This weekend, in cemeteries across the United States, flowers and small American flags will mark the final resting places of those who served our country. The flag is placed as a tribute to their service on the day all Americans set aside to remember their sacrifice, Memorial Day.

When I leave my home in the morning and when I return home to Van Meter in the evening, I drive down Veterans Memorial Drive – right along the Iowa Veterans Cemetery. More than 1,300 of those small flags will mark the graves of women and men at the Iowa Veterans Cemetery. Seeing the American flag waving on top of the cemetery’s hill is a powerful reminder. A reminder of what the ultimate sacrifice truly means. And across the state and country, flags will stand tall and waive in the breeze of sacrifice and freedom.

Memorial Day wasn’t made a federal holiday for backyard BBQs or sales at your favorite store. Memorial Day was created so we could set aside time to remember and recognize those who we have to thank for our freedoms, rights, and what we hold most dear.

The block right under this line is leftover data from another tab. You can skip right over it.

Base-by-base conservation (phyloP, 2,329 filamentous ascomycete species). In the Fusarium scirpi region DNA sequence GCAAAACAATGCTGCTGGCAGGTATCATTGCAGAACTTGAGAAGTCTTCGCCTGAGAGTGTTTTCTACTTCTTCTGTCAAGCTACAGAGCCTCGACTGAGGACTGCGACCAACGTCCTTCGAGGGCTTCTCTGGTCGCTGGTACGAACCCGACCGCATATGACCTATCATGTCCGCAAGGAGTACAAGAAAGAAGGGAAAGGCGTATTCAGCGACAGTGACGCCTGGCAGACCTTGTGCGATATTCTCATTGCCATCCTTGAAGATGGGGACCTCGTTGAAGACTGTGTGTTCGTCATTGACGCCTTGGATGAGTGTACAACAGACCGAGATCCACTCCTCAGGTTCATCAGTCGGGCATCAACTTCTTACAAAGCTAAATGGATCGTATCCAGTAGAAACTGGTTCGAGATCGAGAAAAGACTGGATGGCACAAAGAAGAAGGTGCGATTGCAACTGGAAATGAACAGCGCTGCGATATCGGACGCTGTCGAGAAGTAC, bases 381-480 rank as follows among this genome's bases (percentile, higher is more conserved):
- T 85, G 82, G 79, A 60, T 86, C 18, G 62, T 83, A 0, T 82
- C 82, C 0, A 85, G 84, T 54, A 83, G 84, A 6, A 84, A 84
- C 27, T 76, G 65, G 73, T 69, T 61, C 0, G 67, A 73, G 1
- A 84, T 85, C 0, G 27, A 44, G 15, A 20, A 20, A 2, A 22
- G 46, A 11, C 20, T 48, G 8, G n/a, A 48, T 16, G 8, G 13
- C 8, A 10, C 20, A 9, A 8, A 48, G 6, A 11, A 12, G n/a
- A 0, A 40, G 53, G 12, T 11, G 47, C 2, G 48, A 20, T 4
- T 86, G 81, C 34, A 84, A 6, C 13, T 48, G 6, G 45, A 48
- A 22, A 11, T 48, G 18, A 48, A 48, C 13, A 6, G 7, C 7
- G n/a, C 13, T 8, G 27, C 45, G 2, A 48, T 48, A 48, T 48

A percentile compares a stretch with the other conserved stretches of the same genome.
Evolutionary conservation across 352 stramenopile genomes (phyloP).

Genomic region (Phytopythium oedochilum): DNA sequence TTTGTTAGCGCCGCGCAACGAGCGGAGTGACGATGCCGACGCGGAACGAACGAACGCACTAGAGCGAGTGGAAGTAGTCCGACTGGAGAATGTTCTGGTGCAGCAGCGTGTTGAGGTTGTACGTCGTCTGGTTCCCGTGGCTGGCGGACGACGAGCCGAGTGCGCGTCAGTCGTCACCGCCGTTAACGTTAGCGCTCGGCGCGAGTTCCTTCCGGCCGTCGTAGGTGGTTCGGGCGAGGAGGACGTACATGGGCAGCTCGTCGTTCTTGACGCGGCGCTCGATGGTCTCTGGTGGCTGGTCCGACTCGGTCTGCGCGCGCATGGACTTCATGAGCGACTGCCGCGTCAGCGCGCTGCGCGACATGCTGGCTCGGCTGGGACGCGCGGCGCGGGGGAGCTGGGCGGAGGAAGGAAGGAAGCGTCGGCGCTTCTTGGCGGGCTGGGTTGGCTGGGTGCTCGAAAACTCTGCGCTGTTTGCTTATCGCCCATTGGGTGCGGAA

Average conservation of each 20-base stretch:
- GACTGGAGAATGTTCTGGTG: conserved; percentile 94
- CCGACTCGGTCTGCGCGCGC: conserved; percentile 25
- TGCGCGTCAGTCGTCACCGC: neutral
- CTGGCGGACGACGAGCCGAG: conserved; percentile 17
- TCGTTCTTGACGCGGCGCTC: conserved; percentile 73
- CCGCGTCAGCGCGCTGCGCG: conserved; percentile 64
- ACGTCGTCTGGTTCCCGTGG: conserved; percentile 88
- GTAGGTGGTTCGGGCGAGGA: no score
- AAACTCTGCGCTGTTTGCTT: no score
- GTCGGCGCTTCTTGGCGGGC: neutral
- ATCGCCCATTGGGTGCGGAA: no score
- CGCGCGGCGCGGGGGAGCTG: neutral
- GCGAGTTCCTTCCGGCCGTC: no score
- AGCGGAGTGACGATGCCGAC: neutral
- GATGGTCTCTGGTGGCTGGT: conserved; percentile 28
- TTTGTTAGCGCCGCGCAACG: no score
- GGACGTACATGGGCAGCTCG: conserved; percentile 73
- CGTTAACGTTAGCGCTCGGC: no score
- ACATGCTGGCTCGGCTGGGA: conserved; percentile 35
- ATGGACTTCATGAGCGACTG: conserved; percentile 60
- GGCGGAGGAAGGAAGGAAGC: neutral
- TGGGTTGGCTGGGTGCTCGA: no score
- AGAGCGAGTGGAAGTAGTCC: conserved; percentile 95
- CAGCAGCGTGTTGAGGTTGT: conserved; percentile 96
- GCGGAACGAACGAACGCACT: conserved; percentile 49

Originally called Decoration Day, the yearly observance honoring our fallen soldiers began over 146 years ago, after the Civil War. In 1971, a congressional act established Memorial Day’s official status as a federal holiday.

We can never fully repay the debt we owe to those who served our country, but we must try to do so at every turn. Whether it’s taking dinner to your neighbor who has lost a loved one who served, or going to your local VFW or American Legion to volunteer – we must do our part.

I am thankful for our women and men in uniform, who are working towards a world that is freer, safer, and more secure for our generation and for generations to come. This Memorial Day weekend, take pause to think about those who lost their lives in defense of our freedoms. We owe a great deal to those in uniform who have answered the call to serve our nation and those who have made the ultimate sacrifice for our freedoms.

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